TRENTON — Some New Jersey Democratic lawmakers tried to put up a roadblock Thursday to passing a state budget, even as their colleagues were advancing a list of spending additions to the $32 billion plan.
In an 8-5 vote, the state Senate’s budget committee passed the plan. It’s expected to be considered by the whole Senate next week.
Meanwhile, a group of nine Assembly Democrats said they will withhold their votes on the state budget unless a contentious plan to reconfigure New Jersey’s higher education system is delayed.
It’s not clear how it will turn out. The Assembly budget committee, which had planned a hearing on the budget for Thursday night, instead decided to leave it until Friday morning.
If it works, the gambit could either push back a decision on how to align Rutgers and Rowan universities and the University of Medicine and Dentistry of New Jersey or force the Democratic majority to search for at least two Republicans to support their budget plans. There are 48 Democrats in the Assembly, where a bill needs 41 votes to pass.
Democrats who control both chambers of the Legislature want to return $66 million in revenue from utility taxes to municipalities, increase a tax credit for the working poor, bump up state aid to nursing homes and add $7 million to pay for women’s health services.
They are also trying to reinstate a tax on income over $1 million to pay for property tax breaks for many homeowners. Under their plan, senior-citizen and disabled homeowners with incomes less than $250,000 and other homeowners with incomes under $100,000 would benefit.
The extra spending boosts favored interests and principles of Democrats and likely sets up a series of battles with Gov. Chris Christie, a Republican who has vetoed some of the same proposals in the past.
In a statement Thursday evening, Christie blasted Democratic lawmakers for not getting the budget adopted — invoking the name of Jon Corzine, the Democratic governor Christie unseated three years ago.
“After months of promising to deliver critical tax relief to the people of New Jersey, Corzine Democrats today proved it’s just more of the same when it comes to their addiction to raising taxes and holding tax relief hostage,” Christie said.
It’s all part of the early-summer rite of adopting a state budget. The state constitution requires that be completed by close of business on June 30.
This year, there’s broad agreement on most of the $32 billion spending plan, but plenty of disputes around the margins.
Christie’s plan relies on projections that revenue will grow by 7.3 percent over the next year, enough for $183 million on the first phase of a tax cut.
Democratic leaders say the governor’s estimates are too optimistic, and that the money to pay for tax cuts should be held in escrow until it’s clear the state can afford them.
“That’s a really bad idea. Business likes certainties, they don’t like maybes,” said Assembly Republican Leader Jon Bramnick, who said he did not believe Christie would be willing to wait to cut taxes “He doesn’t have the patience for that kind of stuff. He wants a tax cut now.”
Despite the expected objections from the governor, the Senate’s budget committee passed its version of the spending plan on a party-line vote.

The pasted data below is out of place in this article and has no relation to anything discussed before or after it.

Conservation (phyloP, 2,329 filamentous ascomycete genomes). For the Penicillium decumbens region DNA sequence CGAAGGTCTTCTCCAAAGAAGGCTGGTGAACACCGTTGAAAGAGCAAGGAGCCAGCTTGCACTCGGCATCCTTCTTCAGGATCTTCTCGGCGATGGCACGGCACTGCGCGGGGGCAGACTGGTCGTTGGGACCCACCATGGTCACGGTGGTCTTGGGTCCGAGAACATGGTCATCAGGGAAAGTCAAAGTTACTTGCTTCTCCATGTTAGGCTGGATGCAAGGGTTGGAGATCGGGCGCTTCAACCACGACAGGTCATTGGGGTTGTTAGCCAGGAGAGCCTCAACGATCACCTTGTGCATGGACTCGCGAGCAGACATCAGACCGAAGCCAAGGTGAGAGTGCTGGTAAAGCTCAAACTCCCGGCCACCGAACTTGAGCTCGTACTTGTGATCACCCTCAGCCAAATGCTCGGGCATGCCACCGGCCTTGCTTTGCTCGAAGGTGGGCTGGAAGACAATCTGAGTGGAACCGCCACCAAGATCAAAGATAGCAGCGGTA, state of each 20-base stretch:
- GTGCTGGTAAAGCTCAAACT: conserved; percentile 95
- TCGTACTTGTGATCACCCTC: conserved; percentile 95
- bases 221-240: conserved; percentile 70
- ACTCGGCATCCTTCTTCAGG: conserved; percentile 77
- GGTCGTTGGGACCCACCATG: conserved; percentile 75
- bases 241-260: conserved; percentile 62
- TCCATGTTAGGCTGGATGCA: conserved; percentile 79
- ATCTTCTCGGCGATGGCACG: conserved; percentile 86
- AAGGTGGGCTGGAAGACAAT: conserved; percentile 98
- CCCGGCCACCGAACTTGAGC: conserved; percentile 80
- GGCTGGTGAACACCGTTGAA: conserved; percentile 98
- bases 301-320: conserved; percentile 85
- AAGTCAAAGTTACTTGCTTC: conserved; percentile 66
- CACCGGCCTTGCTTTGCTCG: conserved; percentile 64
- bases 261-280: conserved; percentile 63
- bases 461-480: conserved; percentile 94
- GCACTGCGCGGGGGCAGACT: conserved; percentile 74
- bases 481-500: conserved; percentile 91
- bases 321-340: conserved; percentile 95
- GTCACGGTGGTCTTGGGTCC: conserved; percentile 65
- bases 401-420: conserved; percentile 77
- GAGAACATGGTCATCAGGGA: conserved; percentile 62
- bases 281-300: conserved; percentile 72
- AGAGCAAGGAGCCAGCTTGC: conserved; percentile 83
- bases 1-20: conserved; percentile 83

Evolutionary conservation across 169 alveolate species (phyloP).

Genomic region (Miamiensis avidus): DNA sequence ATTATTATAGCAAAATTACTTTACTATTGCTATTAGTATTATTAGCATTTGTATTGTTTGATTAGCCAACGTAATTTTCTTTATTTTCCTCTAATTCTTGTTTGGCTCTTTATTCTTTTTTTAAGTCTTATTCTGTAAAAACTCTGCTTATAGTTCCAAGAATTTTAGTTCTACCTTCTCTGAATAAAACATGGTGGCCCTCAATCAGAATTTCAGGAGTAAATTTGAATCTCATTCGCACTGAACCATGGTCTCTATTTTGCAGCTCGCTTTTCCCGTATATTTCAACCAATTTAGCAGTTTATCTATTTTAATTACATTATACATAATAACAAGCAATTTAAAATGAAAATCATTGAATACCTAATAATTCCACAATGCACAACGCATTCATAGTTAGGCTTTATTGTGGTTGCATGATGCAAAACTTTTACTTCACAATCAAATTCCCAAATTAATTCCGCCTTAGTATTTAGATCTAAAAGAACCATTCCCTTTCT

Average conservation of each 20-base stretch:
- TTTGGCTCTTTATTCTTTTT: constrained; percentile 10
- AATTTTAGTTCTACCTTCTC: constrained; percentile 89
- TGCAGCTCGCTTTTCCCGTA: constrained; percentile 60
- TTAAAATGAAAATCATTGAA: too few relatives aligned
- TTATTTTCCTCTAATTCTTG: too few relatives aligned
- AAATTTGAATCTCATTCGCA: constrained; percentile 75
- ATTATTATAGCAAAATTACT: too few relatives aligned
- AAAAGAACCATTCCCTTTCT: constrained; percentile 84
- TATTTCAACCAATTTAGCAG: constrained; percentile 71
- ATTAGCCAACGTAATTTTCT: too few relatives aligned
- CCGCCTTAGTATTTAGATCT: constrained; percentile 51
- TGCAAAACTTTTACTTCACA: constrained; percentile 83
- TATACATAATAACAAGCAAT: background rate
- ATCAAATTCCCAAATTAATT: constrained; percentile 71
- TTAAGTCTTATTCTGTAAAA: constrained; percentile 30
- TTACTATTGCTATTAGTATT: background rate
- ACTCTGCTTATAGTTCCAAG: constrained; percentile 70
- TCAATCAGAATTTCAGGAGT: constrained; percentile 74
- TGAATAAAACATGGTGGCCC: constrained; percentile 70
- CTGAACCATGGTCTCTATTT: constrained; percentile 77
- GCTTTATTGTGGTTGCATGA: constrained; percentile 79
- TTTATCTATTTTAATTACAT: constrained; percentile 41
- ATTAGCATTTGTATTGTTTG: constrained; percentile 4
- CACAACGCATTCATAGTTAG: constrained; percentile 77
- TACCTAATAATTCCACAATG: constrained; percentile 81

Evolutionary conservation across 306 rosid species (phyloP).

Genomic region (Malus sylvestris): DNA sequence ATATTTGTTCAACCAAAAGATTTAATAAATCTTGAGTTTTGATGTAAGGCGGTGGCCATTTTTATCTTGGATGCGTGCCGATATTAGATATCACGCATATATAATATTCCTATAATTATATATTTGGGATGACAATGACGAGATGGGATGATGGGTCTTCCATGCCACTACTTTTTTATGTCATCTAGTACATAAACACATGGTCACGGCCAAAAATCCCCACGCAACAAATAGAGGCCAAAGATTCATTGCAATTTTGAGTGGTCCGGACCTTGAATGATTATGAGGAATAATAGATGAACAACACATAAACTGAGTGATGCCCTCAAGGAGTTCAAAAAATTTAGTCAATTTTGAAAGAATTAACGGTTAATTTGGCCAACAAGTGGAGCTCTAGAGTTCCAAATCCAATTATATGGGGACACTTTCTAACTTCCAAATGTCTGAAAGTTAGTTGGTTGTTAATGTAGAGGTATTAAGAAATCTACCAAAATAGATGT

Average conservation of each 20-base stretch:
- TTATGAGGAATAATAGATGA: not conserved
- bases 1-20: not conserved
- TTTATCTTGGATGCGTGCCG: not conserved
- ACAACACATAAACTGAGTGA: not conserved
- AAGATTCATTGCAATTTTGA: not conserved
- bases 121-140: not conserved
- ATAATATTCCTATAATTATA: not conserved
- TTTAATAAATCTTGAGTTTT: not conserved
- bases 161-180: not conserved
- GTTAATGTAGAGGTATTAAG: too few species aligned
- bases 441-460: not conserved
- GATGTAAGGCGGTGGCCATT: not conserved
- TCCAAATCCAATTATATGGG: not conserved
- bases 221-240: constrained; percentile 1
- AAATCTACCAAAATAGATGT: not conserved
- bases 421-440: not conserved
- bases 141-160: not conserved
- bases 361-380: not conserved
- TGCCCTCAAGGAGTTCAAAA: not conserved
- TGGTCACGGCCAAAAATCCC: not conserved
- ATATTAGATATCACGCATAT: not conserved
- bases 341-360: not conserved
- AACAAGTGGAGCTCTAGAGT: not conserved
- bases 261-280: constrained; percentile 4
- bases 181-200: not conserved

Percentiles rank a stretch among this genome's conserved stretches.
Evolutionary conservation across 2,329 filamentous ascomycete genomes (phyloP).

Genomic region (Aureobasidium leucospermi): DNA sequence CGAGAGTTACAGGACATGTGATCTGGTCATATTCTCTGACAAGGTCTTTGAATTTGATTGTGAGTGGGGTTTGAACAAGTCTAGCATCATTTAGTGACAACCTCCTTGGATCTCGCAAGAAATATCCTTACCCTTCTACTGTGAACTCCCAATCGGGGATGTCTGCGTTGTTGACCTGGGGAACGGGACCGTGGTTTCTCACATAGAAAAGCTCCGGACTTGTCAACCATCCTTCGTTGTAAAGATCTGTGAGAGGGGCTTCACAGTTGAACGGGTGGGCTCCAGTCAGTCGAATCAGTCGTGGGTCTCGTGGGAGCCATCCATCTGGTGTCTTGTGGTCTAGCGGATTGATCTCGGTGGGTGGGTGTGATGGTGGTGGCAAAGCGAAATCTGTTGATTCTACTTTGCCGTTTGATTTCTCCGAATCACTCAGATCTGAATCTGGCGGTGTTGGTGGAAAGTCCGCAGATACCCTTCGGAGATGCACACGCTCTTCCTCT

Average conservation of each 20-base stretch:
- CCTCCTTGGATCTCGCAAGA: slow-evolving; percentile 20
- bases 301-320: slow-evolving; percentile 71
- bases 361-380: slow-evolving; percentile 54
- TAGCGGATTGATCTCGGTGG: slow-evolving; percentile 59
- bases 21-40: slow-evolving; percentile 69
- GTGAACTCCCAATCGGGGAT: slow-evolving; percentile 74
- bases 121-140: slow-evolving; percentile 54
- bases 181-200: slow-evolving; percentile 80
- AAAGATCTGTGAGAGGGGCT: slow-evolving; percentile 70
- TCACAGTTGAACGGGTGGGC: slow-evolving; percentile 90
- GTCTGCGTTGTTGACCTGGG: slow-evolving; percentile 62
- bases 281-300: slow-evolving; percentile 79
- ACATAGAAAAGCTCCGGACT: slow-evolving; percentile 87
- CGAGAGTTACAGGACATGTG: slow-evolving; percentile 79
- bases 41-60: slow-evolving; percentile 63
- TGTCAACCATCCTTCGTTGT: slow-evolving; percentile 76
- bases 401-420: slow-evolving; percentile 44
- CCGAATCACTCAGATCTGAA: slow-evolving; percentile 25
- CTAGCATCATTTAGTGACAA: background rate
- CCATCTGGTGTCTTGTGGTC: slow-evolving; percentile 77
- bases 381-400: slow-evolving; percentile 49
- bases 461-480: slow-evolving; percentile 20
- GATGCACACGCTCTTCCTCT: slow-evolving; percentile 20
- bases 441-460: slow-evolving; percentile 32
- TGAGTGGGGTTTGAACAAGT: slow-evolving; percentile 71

Republicans said waiting for a final decision on a tax cut was not needed.
“I think this budget makes a lot of people happy,” said Republican Sen. Joe Pennacchio, “but it doesn’t make the taxpayers happy,”
And Democrats said the Republicans were misguided to vote against a budget that the majority party sees as a compromise. “I’m a little perplexed with the ‘no’ votes, especially since this vote is virtually identical to the governor’s budget,” said Sen. Paul Sarlo, the budget committee chairman.
In legislative hearings earlier Thursday, the argument was over other spending.
The Assembly’s budget committee advanced a bill to allow the state to borrow up to $3.5 billion over the next four years to help pay for transportation costs that could come in at about $1.2 billion per year. The Senate budget committee has already moved ahead with an identical bill.
Assemblyman Jay Webber, R-Essex, Morris, Passaic, objected, saying he believes it could be unconstitutional to borrow the money without putting the issue to voters. Several of the Democrats who voted for the measure did so despite misgivings that the state would be borrowing too much and that there was not a stable long-term funding source to pay for it.
Some advocates said the solution is to raise the state’s gas tax — but that debate was left for the future.
Meanwhile, Democratic-controlled budget committees in both houses approved legislation to return $66 million next year from an energy tax to municipalities. The state has been taking a cut of the receipts of the charges paid for utilities to locate power lines and other infrastructure in the towns. Mayors from both parties told lawmakers at hearings that they could use the money to help balance their budgets — or even offer property tax cuts. All the Republicans on the budget committees in both houses voted against the bill, saying the Democratic sponsors do not have a way to pay for it.
Some Republicans also predicted a Christie veto of that measure.